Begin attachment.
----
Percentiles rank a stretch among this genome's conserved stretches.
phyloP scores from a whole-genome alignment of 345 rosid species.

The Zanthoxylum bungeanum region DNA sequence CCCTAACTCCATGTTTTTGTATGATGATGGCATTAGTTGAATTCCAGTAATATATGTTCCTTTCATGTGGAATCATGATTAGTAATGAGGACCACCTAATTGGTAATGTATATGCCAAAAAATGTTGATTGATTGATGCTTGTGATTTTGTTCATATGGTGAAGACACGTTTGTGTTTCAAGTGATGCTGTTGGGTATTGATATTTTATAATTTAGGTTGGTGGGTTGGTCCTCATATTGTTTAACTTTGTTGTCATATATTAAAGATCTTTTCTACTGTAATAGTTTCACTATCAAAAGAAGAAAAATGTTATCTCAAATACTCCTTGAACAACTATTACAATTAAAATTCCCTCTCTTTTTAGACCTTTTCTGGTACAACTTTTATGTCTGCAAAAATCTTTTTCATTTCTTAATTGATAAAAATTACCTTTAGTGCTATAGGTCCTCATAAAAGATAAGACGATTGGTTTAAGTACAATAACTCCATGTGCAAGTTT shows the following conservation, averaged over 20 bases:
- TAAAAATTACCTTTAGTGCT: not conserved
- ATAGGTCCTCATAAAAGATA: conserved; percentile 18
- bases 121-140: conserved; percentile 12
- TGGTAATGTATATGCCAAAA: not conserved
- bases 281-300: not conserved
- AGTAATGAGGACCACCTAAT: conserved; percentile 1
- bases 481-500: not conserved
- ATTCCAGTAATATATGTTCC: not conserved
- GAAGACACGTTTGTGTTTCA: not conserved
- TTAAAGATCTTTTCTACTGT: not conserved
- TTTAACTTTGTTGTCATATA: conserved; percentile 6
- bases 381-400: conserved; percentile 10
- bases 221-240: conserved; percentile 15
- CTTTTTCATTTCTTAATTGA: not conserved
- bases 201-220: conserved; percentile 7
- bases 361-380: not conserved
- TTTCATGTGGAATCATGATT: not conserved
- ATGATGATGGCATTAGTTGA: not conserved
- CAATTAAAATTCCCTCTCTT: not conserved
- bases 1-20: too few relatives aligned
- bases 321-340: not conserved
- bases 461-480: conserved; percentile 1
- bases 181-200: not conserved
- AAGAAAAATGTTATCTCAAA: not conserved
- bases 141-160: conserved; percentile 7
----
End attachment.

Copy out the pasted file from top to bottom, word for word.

Percentiles rank a stretch among this genome's conserved stretches.
phyloP scores from a whole-genome alignment of 345 rosid species.

The Zanthoxylum bungeanum region DNA sequence CCCTAACTCCATGTTTTTGTATGATGATGGCATTAGTTGAATTCCAGTAATATATGTTCCTTTCATGTGGAATCATGATTAGTAATGAGGACCACCTAATTGGTAATGTATATGCCAAAAAATGTTGATTGATTGATGCTTGTGATTTTGTTCATATGGTGAAGACACGTTTGTGTTTCAAGTGATGCTGTTGGGTATTGATATTTTATAATTTAGGTTGGTGGGTTGGTCCTCATATTGTTTAACTTTGTTGTCATATATTAAAGATCTTTTCTACTGTAATAGTTTCACTATCAAAAGAAGAAAAATGTTATCTCAAATACTCCTTGAACAACTATTACAATTAAAATTCCCTCTCTTTTTAGACCTTTTCTGGTACAACTTTTATGTCTGCAAAAATCTTTTTCATTTCTTAATTGATAAAAATTACCTTTAGTGCTATAGGTCCTCATAAAAGATAAGACGATTGGTTTAAGTACAATAACTCCATGTGCAAGTTT shows the following conservation, averaged over 20 bases:
- TAAAAATTACCTTTAGTGCT: not conserved
- ATAGGTCCTCATAAAAGATA: conserved; percentile 18
- bases 121-140: conserved; percentile 12
- TGGTAATGTATATGCCAAAA: not conserved
- bases 281-300: not conserved
- AGTAATGAGGACCACCTAAT: conserved; percentile 1
- bases 481-500: not conserved
- ATTCCAGTAATATATGTTCC: not conserved
- GAAGACACGTTTGTGTTTCA: not conserved
- TTAAAGATCTTTTCTACTGT: not conserved
- TTTAACTTTGTTGTCATATA: conserved; percentile 6
- bases 381-400: conserved; percentile 10
- bases 221-240: conserved; percentile 15
- CTTTTTCATTTCTTAATTGA: not conserved
- bases 201-220: conserved; percentile 7
- bases 361-380: not conserved
- TTTCATGTGGAATCATGATT: not conserved
- ATGATGATGGCATTAGTTGA: not conserved
- CAATTAAAATTCCCTCTCTT: not conserved
- bases 1-20: too few relatives aligned
- bases 321-340: not conserved
- bases 461-480: conserved; percentile 1
- bases 181-200: not conserved
- AAGAAAAATGTTATCTCAAA: not conserved
- bases 141-160: conserved; percentile 7